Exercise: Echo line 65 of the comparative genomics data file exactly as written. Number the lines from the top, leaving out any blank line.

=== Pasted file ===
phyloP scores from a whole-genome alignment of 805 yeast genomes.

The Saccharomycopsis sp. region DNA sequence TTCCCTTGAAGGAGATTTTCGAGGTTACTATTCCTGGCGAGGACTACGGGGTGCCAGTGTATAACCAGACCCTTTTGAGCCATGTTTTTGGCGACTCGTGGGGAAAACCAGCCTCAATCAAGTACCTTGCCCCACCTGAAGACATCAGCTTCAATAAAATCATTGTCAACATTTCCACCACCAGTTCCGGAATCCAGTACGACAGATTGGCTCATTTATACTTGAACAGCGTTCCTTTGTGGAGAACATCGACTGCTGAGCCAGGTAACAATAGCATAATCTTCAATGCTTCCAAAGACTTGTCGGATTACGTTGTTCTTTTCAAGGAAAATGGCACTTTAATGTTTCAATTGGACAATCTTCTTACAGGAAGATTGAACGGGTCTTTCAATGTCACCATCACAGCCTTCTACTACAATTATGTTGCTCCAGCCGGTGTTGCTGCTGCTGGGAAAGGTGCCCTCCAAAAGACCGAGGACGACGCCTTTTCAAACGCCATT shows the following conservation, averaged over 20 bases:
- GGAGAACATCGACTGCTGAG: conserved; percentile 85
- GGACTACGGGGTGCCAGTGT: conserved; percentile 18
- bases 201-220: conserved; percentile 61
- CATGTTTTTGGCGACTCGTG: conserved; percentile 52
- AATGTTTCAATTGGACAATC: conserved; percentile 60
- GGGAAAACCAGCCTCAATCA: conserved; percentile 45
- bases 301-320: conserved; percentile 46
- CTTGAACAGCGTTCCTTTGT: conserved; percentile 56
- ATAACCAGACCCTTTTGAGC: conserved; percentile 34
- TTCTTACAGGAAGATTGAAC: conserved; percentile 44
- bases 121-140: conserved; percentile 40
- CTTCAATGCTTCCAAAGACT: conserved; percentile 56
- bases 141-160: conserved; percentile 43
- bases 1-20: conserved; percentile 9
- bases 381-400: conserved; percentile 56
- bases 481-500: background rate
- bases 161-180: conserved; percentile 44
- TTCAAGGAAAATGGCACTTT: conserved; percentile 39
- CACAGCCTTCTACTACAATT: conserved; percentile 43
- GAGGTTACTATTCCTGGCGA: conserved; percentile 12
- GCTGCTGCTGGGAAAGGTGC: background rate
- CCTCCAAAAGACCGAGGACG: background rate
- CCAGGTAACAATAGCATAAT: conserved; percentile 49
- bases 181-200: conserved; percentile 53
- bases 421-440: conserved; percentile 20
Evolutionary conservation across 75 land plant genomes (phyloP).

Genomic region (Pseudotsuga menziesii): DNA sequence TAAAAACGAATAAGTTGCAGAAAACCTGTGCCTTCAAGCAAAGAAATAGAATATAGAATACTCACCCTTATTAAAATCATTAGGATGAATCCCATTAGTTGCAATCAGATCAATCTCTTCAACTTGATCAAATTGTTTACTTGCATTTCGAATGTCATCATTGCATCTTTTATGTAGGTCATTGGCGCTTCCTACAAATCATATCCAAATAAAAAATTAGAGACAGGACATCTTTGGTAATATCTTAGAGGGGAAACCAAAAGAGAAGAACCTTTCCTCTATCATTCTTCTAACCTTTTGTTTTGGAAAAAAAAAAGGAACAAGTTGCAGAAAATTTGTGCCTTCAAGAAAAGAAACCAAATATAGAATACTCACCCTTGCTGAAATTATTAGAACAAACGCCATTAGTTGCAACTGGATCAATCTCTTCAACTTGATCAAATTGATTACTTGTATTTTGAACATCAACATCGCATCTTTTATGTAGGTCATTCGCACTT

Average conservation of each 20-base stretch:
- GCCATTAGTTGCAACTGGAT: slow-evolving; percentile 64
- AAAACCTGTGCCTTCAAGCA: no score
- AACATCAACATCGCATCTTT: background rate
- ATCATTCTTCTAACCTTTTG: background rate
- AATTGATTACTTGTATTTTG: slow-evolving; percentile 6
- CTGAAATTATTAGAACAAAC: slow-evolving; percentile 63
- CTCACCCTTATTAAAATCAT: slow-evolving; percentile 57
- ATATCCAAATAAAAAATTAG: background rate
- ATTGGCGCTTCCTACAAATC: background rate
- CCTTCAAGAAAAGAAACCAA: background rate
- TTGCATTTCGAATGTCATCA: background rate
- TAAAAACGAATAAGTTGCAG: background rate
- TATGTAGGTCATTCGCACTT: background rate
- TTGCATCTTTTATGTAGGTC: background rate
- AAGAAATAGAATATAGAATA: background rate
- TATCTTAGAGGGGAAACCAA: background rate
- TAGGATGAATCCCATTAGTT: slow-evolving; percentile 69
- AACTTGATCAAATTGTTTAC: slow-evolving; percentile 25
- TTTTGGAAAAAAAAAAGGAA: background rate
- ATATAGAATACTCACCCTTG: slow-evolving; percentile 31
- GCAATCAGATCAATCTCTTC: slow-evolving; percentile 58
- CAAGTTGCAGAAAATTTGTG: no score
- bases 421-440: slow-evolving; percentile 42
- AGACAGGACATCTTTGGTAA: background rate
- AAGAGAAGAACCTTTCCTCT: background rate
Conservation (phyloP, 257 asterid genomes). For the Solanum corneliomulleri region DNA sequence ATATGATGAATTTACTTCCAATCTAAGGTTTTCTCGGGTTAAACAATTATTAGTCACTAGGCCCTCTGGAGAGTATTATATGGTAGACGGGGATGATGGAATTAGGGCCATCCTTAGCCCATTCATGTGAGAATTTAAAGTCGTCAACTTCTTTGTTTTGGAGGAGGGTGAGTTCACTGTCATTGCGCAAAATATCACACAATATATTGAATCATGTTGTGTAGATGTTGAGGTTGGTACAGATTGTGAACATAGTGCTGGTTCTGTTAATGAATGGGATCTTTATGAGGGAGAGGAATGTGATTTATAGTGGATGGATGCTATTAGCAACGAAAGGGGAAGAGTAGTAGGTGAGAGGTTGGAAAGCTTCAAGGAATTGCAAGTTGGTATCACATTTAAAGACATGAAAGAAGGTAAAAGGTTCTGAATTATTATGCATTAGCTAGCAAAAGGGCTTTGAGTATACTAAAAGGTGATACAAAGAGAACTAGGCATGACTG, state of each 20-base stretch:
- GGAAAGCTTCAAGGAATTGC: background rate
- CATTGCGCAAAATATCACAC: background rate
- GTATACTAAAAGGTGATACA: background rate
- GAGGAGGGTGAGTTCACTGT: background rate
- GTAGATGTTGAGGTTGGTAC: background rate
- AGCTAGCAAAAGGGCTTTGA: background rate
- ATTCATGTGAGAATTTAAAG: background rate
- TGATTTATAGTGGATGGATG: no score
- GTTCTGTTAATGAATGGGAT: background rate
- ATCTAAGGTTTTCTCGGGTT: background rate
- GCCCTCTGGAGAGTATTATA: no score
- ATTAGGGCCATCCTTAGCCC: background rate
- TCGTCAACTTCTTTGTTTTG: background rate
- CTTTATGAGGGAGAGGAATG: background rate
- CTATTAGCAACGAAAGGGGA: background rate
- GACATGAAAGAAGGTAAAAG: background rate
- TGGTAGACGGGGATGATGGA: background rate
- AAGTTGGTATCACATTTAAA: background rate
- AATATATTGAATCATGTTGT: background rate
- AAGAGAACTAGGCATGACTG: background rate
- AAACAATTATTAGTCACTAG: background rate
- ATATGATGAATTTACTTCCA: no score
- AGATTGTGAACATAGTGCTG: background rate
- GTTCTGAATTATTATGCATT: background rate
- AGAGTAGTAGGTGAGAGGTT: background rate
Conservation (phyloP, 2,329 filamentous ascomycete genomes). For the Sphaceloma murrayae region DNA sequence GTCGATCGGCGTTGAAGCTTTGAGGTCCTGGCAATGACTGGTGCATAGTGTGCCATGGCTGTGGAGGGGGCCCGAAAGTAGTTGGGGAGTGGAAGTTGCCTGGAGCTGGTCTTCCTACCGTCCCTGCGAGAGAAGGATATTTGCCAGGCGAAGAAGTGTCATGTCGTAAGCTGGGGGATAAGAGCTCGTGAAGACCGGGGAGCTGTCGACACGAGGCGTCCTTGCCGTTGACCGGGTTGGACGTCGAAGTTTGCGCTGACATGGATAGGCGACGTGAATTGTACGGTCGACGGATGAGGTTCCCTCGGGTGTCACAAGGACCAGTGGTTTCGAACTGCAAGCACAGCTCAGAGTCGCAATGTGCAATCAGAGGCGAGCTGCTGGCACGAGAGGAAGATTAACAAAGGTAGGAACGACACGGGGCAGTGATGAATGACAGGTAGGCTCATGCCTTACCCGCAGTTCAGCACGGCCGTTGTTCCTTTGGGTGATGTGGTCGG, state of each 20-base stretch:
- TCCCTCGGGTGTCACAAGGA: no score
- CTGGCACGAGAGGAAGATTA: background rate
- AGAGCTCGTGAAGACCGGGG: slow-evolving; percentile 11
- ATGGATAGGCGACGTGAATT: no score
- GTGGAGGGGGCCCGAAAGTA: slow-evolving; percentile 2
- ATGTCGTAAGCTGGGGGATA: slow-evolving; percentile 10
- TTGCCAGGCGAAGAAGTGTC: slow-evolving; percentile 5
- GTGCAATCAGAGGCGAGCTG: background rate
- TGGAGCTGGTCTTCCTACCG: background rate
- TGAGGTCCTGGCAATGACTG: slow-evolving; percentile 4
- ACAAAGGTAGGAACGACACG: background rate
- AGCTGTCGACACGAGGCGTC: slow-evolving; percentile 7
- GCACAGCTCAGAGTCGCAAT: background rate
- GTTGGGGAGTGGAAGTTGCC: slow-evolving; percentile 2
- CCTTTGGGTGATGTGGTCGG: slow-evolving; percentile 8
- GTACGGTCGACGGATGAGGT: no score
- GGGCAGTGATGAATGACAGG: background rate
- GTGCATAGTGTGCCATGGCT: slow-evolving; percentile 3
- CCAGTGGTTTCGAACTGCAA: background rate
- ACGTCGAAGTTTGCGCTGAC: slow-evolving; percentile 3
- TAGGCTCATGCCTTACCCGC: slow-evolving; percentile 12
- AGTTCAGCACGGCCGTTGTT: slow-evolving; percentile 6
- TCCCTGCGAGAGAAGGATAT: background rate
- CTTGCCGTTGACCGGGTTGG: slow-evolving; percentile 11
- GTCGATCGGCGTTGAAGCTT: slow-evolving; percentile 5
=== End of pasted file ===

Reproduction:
- GTTCTGTTAATGAATGGGAT: background rate